Guadalupe River Haiku - edit
#1
[font=Tahoma, Verdana, Arial, sans-serif][font=Bodoni 72 Oldstyle]Young hawks cry hunger.[/font][/font]
Abandoned like the new moon,
their plaint cuts the night.




[font=Bodoni 72 Oldstyle]v. 2[/font]
[font=Bodoni 72 Oldstyle]Young hawks cry hunger.[/font]

Abandoned like the full moon,

they mutter and sigh.



v. 1

Young hawks cry tonight

abandoned to star and sky

and motherless moon.




“All persons, living or dead, are entirely coincidental.”  Kurt Vonnegut
Reply
#2
If this is a series I'm looking forward to it! Enjoyed this one
Reply
#3
(07-03-2021, 12:00 PM)alexorande Wrote:  If this is a series I'm looking forward to it! Enjoyed this one

Thanks alexorande,
I am fortunate to live on the Guadalupe River and it's an excellent haiku outpost, so I'm hoping there will be more.
“All persons, living or dead, are entirely coincidental.”  Kurt Vonnegut
Reply
#4
on line one: i feel like "hawk chicks" would be punchier. "tonight" is definitely redundant.

now the rest. the progression of images is off. taken as it is, it goes from dark to light to dark to light, or smallest to biggish to biggest to small, in a seemingly undirected fashion, but that's taking the young hawks as an *image*. "cry" here connotes sound, but the rest of the poem seems to be concerned with sight. this comparison between the visual and the auditory seems to be the cut for your haiku, but it's a rather uncompelling one. the sentiment you seem to be delivering is one of abandonment. what does it say, broadening the already very deep sense of abandonment in young chicks crying for their parent? nothing.

the moon is usually a symbol of fecundity, while in a lot of myths known to the west the moon's personification or commanding goddess has a mother or a mother figure -- the image evoked by calling it "motherless" doesn't seem to exist, or at least make any sense.

young hawks crying, meanwhile, is a good image -- and i'm back to letting 'image' be more of a figure of speech -- and having a good image to portray, with a clear idea of what sentiment you want to convey, is a good amount of the work done. you just need to choose more coherent images to compare with your main image, to develop a better reason for those choices, and to provide a setting for all those images -- both the central one and its companions -- beyond your title.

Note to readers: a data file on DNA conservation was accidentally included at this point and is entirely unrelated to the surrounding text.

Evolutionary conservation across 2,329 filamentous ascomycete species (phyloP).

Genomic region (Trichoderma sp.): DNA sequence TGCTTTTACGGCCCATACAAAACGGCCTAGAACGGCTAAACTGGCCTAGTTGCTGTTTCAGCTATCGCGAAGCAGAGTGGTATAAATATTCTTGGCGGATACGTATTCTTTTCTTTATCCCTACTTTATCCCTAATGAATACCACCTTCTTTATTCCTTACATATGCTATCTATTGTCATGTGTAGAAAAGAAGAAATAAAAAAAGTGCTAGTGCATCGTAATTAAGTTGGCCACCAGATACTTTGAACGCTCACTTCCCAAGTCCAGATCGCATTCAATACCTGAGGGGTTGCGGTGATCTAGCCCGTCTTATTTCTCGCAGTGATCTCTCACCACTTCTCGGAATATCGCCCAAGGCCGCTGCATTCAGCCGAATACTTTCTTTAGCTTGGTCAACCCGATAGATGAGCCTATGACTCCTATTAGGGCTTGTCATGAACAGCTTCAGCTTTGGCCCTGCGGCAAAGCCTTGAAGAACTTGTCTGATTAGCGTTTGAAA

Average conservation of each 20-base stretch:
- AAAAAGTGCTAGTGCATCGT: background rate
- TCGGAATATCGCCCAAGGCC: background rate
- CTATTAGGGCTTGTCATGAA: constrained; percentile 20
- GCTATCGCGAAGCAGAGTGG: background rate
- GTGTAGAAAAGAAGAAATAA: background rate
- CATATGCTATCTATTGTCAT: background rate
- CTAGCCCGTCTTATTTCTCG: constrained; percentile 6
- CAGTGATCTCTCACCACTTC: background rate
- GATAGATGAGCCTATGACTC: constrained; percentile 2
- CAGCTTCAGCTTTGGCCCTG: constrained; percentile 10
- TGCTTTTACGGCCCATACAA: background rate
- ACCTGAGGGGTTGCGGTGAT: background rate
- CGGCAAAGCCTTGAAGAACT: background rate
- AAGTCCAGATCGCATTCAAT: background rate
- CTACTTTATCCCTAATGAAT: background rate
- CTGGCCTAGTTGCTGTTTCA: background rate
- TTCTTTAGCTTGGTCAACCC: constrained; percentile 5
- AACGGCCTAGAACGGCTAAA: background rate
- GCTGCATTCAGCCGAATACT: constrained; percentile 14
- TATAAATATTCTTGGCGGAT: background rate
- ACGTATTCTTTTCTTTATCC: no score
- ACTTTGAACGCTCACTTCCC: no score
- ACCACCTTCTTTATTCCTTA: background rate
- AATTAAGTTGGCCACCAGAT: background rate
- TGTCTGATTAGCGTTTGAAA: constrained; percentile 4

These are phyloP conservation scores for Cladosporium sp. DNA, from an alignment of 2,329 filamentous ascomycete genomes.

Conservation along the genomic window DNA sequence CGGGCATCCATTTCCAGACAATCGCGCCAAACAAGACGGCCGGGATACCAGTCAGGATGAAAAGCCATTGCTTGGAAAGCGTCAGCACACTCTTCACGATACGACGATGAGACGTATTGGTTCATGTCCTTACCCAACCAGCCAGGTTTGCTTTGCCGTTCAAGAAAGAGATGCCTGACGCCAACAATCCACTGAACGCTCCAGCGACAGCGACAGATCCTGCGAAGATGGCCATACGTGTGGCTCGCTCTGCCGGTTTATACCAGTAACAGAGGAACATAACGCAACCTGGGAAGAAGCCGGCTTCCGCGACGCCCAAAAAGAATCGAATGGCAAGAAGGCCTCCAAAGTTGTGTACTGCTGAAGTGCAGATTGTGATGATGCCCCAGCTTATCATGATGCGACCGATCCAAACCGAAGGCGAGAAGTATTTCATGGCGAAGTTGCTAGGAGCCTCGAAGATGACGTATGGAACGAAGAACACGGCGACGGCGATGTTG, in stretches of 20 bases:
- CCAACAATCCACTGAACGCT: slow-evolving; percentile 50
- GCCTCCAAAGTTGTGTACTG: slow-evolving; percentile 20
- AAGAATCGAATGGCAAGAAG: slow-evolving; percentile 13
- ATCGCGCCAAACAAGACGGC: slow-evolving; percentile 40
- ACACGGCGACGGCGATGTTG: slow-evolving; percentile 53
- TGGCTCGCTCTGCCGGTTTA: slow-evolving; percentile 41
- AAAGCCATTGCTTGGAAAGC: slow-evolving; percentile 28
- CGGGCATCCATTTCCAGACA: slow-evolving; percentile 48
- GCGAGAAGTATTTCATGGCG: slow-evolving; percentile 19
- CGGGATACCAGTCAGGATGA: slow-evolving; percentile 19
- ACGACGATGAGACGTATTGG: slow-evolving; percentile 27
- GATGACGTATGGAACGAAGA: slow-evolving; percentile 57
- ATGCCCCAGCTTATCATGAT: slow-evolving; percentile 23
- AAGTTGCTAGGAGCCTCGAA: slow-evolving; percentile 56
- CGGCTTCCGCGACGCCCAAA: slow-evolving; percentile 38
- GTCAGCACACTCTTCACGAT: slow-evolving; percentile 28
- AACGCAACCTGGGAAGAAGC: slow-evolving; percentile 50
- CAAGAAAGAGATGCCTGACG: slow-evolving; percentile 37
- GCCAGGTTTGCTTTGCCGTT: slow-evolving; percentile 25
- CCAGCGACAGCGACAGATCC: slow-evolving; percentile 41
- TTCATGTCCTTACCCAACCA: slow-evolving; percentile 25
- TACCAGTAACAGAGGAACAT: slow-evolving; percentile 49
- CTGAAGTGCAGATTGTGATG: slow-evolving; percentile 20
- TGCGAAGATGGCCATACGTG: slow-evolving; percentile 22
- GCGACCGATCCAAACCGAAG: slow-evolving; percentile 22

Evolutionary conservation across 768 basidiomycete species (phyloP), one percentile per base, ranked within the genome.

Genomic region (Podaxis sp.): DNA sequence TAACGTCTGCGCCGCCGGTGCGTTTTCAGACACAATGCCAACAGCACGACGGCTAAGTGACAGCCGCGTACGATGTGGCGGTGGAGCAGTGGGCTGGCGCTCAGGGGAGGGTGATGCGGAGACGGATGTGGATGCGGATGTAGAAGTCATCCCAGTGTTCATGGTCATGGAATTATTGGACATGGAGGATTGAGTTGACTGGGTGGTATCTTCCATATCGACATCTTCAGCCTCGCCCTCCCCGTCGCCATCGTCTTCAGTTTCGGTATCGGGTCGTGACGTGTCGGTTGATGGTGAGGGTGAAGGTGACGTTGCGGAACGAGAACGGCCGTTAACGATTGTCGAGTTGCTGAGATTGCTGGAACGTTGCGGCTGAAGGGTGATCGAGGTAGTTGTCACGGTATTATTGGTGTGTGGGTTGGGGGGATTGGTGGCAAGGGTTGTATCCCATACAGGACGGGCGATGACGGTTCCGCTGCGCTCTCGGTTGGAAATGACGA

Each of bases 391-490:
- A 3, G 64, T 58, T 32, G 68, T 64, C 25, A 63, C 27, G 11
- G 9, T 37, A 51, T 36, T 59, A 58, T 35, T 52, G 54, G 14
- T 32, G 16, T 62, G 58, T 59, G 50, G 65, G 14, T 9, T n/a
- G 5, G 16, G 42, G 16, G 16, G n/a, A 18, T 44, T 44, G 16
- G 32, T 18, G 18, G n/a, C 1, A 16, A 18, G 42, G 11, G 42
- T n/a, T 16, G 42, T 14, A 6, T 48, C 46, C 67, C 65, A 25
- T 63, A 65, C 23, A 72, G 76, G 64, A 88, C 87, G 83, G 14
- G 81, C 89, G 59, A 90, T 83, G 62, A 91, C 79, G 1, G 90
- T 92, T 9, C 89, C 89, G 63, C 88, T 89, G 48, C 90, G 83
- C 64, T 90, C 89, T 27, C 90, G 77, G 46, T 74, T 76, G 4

haiku should stand on their own. for a set of haiku, the title should be descriptive: this set should be called the Guadalupe River haiku because they're all set near or on the Guadalupe River, and not that the set shows scenes by the Guadalupe River because the title says so. while it isn't necessary to show us directly a bit of the titular river -- if this is going to be a part of a set, then the river could instead be shown by the later members, or else the river could resolve from all the details the set explores -- there should still be a strong sense of where the central image is, or where the speaker is in relation to this image. as it stands, young hawks crying under an evening sky could be anywhere.
Reply
#5
(07-04-2021, 01:13 AM)RiverNotch Wrote:  on line one: i feel like "hawk chicks" would be punchier. "tonight" is definitely redundant.

now the rest. the progression of images is off. taken as it is, it goes from dark to light to dark to light, or smallest to biggish to biggest to small, in a seemingly undirected fashion, but that's taking the young hawks as an *image*. "cry" here connotes sound, but the rest of the poem seems to be concerned with sight. this comparison between the visual and the auditory seems to be the cut for your haiku, but it's a rather uncompelling one. the sentiment you seem to be delivering is one of abandonment. what does it say, broadening the already very deep sense of abandonment in young chicks crying for their parent? nothing.